Use our Top Tips to improve the return you generate from your database.
Keeping your prospect and customer database as up to date as possible is key to establishing and maintaining good relationships with your contacts, and maximising the return from any direct marketing activity you undertake. Here are 10 Top Tips that will help you keep your database clean and accurate.
Tip 1. Get a Free Data AuditAssess the quality of your database regularly by engaging a specialist data cleansing provider to conduct a database audit for you for free. Their conclusions will help you determine how much work is needed to improve your data.
Tip 2. Make sure your data cleansing supplier understands your requirementsWhen choosing a data cleansing supplier make sure you are confident they understand your requirements. If you are new to data cleansing you will need them to guide you on what you need. For example, it may be preferable to conduct different levels of matching when de-duplicating, or you may decide you want different levels of suppression based on their recommendation.
Tip 3. Take action on your data ‘issues’There are a range of outcomes that can be highlighted from a data audit, including profiles of your key customers and also data issues such as duplicate and incorrect records. Make sure that your data cleansing supplier can provide an ‘over-reaching’ solution, involving correcting records and appending information in addition to removing records where necessary.
Tip 4. Ensure you allow enough timeIf you want to conduct a marketing campaign to your database, don’t leave the data to the last minute as you will need to give your data cleansing supplier sufficient notice to schedule and carry out the work.
Tip 5. Ensure each record has a Unique Reference Number (URN)Adding a URN to each data record will help you keep track any changes made and merge clean records back into your database correctly.
Tip 6. Clearly date your recordsIn this way you can see for each record when an activity occurred, and so identify which records may need more attention than others, and which contacts haven’t been contacted within a given time period.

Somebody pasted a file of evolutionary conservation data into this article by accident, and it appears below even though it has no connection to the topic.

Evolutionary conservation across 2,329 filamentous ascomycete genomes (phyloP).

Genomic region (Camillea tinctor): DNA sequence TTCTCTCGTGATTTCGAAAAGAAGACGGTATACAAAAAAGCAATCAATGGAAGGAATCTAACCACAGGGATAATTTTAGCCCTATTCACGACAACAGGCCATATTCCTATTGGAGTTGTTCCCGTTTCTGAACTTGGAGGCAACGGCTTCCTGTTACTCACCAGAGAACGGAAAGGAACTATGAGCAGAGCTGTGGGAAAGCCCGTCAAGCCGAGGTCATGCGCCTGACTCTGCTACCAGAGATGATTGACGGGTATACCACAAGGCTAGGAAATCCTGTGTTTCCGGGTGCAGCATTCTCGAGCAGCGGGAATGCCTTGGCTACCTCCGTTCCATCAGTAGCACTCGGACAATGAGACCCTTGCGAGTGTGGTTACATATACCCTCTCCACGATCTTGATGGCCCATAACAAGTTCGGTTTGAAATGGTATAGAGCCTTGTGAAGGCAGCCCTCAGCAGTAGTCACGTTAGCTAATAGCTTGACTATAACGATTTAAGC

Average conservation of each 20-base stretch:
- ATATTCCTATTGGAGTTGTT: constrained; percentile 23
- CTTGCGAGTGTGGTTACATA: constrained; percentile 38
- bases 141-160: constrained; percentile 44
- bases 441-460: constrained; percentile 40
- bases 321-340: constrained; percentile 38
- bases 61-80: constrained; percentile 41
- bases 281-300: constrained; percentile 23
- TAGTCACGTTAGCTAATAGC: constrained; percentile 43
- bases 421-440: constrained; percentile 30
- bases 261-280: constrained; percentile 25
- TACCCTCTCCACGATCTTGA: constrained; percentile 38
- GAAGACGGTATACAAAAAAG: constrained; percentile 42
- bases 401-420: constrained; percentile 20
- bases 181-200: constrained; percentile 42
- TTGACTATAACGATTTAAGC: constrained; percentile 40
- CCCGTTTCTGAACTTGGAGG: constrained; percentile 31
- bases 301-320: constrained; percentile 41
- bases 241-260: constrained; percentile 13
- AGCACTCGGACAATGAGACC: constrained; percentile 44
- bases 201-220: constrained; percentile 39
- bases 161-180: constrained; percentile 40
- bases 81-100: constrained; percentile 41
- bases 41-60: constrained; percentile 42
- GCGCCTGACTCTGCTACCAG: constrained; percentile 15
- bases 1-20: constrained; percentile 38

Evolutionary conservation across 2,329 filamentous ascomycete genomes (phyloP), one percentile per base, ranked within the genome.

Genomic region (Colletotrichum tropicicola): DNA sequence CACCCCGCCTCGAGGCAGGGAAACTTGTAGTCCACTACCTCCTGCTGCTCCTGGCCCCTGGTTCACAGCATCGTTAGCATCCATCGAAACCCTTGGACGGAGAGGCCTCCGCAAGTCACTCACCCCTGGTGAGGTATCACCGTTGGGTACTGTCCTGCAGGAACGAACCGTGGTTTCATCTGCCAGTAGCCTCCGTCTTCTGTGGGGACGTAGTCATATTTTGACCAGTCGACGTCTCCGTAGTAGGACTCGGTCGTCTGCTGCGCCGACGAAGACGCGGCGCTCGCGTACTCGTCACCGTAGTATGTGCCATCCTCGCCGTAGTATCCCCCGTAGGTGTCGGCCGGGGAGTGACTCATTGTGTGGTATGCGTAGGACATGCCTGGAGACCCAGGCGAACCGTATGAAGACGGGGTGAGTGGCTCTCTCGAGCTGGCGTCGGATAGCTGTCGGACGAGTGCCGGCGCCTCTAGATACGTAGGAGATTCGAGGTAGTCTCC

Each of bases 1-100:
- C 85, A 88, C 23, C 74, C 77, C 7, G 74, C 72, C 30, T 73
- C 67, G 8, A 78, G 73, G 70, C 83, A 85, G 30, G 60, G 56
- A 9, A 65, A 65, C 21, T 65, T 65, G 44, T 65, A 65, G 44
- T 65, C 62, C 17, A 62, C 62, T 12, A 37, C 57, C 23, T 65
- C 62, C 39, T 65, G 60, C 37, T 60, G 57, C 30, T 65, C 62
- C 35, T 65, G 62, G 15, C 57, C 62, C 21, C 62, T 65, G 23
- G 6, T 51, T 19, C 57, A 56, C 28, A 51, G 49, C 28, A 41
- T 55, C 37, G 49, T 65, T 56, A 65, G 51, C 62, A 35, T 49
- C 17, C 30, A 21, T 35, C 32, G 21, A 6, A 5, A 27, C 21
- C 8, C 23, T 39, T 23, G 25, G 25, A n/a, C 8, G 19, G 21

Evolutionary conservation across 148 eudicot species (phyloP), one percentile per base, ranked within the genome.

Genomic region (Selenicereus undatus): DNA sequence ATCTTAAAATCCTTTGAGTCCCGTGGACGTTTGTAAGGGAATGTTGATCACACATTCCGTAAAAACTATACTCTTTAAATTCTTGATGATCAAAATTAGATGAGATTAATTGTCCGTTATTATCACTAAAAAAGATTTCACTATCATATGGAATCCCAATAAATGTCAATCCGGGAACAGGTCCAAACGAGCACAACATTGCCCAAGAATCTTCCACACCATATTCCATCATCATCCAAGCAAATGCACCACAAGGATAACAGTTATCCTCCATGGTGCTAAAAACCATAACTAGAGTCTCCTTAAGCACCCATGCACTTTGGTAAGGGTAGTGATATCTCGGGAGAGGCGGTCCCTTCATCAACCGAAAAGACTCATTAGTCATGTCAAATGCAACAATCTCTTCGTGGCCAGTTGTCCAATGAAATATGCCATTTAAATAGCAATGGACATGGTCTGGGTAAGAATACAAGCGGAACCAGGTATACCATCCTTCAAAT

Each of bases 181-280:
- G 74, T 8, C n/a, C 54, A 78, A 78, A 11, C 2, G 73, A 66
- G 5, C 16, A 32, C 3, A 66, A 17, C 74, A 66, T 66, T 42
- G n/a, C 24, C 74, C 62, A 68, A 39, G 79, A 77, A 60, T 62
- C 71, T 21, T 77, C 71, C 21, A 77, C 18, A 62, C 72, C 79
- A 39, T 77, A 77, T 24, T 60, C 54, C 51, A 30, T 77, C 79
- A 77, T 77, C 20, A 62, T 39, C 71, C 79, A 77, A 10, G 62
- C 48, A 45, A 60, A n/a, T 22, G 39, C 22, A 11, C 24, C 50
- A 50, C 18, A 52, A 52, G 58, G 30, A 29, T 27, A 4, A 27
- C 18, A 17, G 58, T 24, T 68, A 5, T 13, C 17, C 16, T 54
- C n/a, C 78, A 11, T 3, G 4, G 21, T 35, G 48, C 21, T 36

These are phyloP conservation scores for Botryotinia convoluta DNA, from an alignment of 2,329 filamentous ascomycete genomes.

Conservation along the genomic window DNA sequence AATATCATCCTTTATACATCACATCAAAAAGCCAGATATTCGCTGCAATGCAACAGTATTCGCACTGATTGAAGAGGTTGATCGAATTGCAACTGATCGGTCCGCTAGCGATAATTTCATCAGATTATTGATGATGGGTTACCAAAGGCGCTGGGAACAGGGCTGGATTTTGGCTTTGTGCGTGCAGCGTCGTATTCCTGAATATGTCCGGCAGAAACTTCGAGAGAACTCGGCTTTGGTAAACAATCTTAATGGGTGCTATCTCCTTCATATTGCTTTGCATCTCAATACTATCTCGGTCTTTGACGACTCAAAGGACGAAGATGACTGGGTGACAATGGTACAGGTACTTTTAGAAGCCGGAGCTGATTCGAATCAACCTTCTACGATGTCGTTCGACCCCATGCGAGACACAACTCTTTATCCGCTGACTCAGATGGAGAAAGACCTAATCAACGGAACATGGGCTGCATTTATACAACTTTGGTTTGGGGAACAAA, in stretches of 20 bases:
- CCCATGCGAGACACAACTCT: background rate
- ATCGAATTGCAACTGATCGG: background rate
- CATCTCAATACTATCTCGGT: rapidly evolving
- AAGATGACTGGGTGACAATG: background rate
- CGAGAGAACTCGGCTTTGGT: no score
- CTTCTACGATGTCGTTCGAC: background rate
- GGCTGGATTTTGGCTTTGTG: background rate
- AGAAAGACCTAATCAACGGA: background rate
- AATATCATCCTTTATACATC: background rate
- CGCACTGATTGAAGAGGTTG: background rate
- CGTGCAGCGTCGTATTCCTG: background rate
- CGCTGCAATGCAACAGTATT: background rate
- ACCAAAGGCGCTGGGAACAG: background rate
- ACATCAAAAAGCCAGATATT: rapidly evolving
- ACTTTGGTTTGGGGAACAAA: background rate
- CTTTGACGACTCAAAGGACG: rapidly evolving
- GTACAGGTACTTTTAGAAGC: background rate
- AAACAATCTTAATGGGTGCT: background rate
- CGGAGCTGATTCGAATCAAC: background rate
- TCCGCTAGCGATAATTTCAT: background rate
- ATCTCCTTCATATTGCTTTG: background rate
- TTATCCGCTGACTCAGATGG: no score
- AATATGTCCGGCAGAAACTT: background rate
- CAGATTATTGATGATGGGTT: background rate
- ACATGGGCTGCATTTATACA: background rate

Tip 7. Standardise data entryEnsure all staff that input data into the database are properly trained and know the standard expected. Make particular fields mandatory for completion, such as company name, title, full name, address details and contact information.
Tip 8. Check to ensure your database can accept clean data back inSome CRM software programmes do not allow you to bulk import updated records and flags. Make sure that you explore this with your data cleansing provider at the start of the process, as a reputable supplier will be able to offer guidance.
Tip 9. Protect your dataYour business data is one of your most valuable assets, so don’t hand it over to a data cleansing provider without both parties signing a non disclosure agreement (NDA). A good supplier will be able to provide one and it will ensure your data is protected.
Tip 10. Regular cleaning works bestIf you are regularly contacting your database you should aim to regularly clean it aswell, rather than doing it just once a year. You will be able to better budget your data cleansing costs, and your database will be more accurate and therefore more responsive.
Now 2017 is well under way, the question of what the impact of the General Data Protection Regulation will be when it comes into force in May 2018, suddenly seems to loom large for most businesses.
The ICO (Information Commissioner’s Office) is due to issue the next set of key guidance on consent and profiling in the coming weeks. This guidance on GDPR is eagerly anticipated by businesses who are feeling increasing uncertainty on what the impact of the General Data Protection Regulation will actually be in these areas. The DMA have provided several guides and articles on GDPR and their recent article (Dec 2016) seeks to clarify the rules for B2B Marketers: “The only difference between B2C and B2B marketers now is in connection with email and text marketing to employees of corporate organisations. When dealing with sole traders or partnerships, the rules governing B2C marketing will apply to B2B marketers so the general position for email and sms will be that you will need opt-in consent. For telephone and direct mail, you need to offer an opt-out. When dealing with employees of corporates, that is limited companies, LLPs, partnerships in Scotland and government departments, the rules for telephone and direct mail are the same, opt-out However when emailing or texting, you do not need the prior consent/opt-in from the individual. You can therefore send them a marketing email/text as long as you provide an easy way to opt-out of future communications from you.” To be clear, the rules for email and text messaging are defined within PECR (the Privacy & Electronic Communications Regulations) – and these are currently being reviewed. The ability to opt out of future email or text communications must always be provided to corporate employees, as stated in the Data Protection Act; again this is not new. Marketing in the B2B sector continues to be about communicating information on products and services that are relevant to the recipient. The key obligations under GDPR that businesses (and anyone who holds personal data) must adhere to, relate to the collection and storage of personal data, the ability to provide clear evidence of consent, simplicity of opt out, the right to be forgotten, and an audit trail of where the data came from – which means for most businesses a review of their current processes and privacy statements. As mentioned above, there are other changes afoot – the ePrivacy Directive which forms PECR is currently being reviewed and this may well have further impact on how B2B marketeers communicate. There is a draft version of this and the aim is to have this agreed for May 2018 – given how long GDPR took, this might be a stretch!